How to Format TV Sitcom Scripts

Standardized formatting has evolved in Hollywood, and if you’re not using up-to-date industry-standard formatting in your script, it could be perceived as amateur and unprofessional. In the fast-paced world of TV where new drafts of scripts need to be sent out to an entire production team on a dime, and changes need to be tracked and drafts need to be read and budgeted and scheduled, it’s absolutely crucial that formatting remains intact so that everyone is literally on the same page. 

Using examples provided by the industry-standard screenwriting software Final Draft, here’s how to format a TV sitcom script. Launch Final Draft screenwriting software and go to File > New from Template > TV Templates; choose the Half-Hour Sitcom TV template. Type out a Scene Heading, Action and a few lines of Dialogue and you’ll notice that Scene Headings are underlined, Action is all caps and dialogue is double-spaced; this template follows the industry standard for multi-camera sitcoms such as The Big Bang Theory:

In this example taken from Chuck Lorre and Bill Prady’s pilot script for The Big Bang Theory pilot, character names are also underlined when first introduced and a cast list is included directly underneath the Scene Heading. In Final Draft, you can toggle through and change Elements in the Elements bar found at the top of the document in Final Drat 11, or at the bottom of the document in Final Draft 10. 

The formatting of each individual Element can be edited by going to Format > Elements (or Element Settings on Windows), choosing the Element that needs to be edited and making said edits either in the Font or Paragraph tab (Element styles are done in the Font tab and spacing is done in Paragraph).

Many TV sitcom scripts also have additional information in the Header and sometimes the Footer of the document. The default setting in Final Draft is for the Header and Footer to not display on the first page (although this setting can be changed by going to Document > Header & Footer > Options > Show Header on first page).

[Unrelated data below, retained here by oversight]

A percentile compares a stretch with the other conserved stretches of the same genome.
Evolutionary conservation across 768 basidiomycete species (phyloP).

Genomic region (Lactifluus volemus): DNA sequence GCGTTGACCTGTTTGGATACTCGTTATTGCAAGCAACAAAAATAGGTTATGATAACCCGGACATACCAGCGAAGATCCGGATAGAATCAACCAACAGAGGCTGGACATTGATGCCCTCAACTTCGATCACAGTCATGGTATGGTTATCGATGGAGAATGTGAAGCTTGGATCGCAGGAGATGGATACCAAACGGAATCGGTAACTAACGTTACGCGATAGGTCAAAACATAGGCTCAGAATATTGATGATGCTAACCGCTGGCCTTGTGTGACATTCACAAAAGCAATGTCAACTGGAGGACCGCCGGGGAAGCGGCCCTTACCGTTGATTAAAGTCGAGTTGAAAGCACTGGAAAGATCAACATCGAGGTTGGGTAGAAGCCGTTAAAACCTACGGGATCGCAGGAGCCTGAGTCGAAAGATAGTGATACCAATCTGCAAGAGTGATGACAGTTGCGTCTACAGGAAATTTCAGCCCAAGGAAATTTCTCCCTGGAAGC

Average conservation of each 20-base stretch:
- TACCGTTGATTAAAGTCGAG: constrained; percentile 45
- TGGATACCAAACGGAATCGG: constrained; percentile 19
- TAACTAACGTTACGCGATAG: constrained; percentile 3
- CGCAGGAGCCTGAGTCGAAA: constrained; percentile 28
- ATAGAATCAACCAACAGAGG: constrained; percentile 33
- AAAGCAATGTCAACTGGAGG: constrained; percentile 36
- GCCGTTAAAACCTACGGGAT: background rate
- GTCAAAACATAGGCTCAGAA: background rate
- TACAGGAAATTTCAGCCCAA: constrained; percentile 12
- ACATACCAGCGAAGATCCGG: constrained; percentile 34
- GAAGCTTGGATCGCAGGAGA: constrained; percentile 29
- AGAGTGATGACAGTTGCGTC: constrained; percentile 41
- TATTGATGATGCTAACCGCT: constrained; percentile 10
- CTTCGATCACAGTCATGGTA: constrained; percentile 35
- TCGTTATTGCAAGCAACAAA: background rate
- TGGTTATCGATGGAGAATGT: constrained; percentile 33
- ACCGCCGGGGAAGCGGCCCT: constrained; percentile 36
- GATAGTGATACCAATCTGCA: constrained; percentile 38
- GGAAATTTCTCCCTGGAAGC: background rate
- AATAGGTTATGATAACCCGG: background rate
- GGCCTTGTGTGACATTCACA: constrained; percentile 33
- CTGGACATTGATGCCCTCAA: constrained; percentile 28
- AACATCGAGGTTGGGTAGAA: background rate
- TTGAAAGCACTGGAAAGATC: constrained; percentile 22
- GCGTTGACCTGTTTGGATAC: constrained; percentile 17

The Header has the following information displayed on the first line: the episode name, the draft of the script and the page number. The second line of the Header contains the following information: the episode title, the date and lastly, a label containing what will either be the act and scene number, or in this example, the cold opening and its accompanying scene letter. Note that this script has two cold openings; thus, the need for a “CO/A” and “CO/B” label.

Once in the Header menu (Document > Header and Footer) place your cursor where each data marker needs to be, e.g., the label should be formatted to the right of the second line and click on the corresponding data marker from the menu at the top to insert it into the Header field. 

To fill out the information that needs to be displayed in the Header label, go to Insert > Label. Using the Big Bang example, if your label needs to read CO/A on one page and CO/B on the next; place your cursor in the last line of the page before the page that needs to be edited and type in the correct information in the Insert > Label field.

Other Elements to be keenly aware of in TV sitcom writing are the Cold Opening, New Act and End of Act Elements. These are uniformly formatted in the same manner: centered and underlined in all caps. However, in some sitcom scripts, such as The Big Bang Theory, they are formatted a few spaces below the Header. Again, this can be edited by going to Format > Elements > New Act > Paragraph and changing the “Space Before” to the desired setting. The default in Final Draft is 11 spaces but The Big Bang Theory appears to be roughly half of that amount.

Single-camera TV sitcoms generally break away from multi-cam formatting to where they more or less look like a basic feature screenplay script. In Final Draft, go to File > New from Template > TV Templates and choose One-Hour TV Drama. Although designated as the standard drama template, this template can also be used for single-camera sitcoms such Brooklyn Nine-Nine:

Some of the major differences in the Brooklyn Nine-Nine example include bolding New/End of Act Elements as well as having regularly formatted lines of Action and Dialogue. Some tweaks are made to the formatting in the Header text, including using brackets around the episode number and bolding the series title as well. In another example from the sitcom Black-ish, it’s easy to note that much of the formatting is pretty standard, albeit for Scene Headings, which are bolded (Format > Elements > Scene Headings > Font > Bold).

SEE BELOW:

To access additional Final Draft templates, such as the ones used in this article, go to File > New from Templates and choose “Download more templates” located at the bottom of the templates window.

Happy formatting!


Andrew Schwartz is a marketing professional and script reader working in the entertainment industry. He has written and read for outlets such as The Blcklst, BlueCat Screenplay, Final Draft and more. Find him on Twitter at @writingshorts or his Instagram page dedicated to The Sopranos, @sopranosgram.


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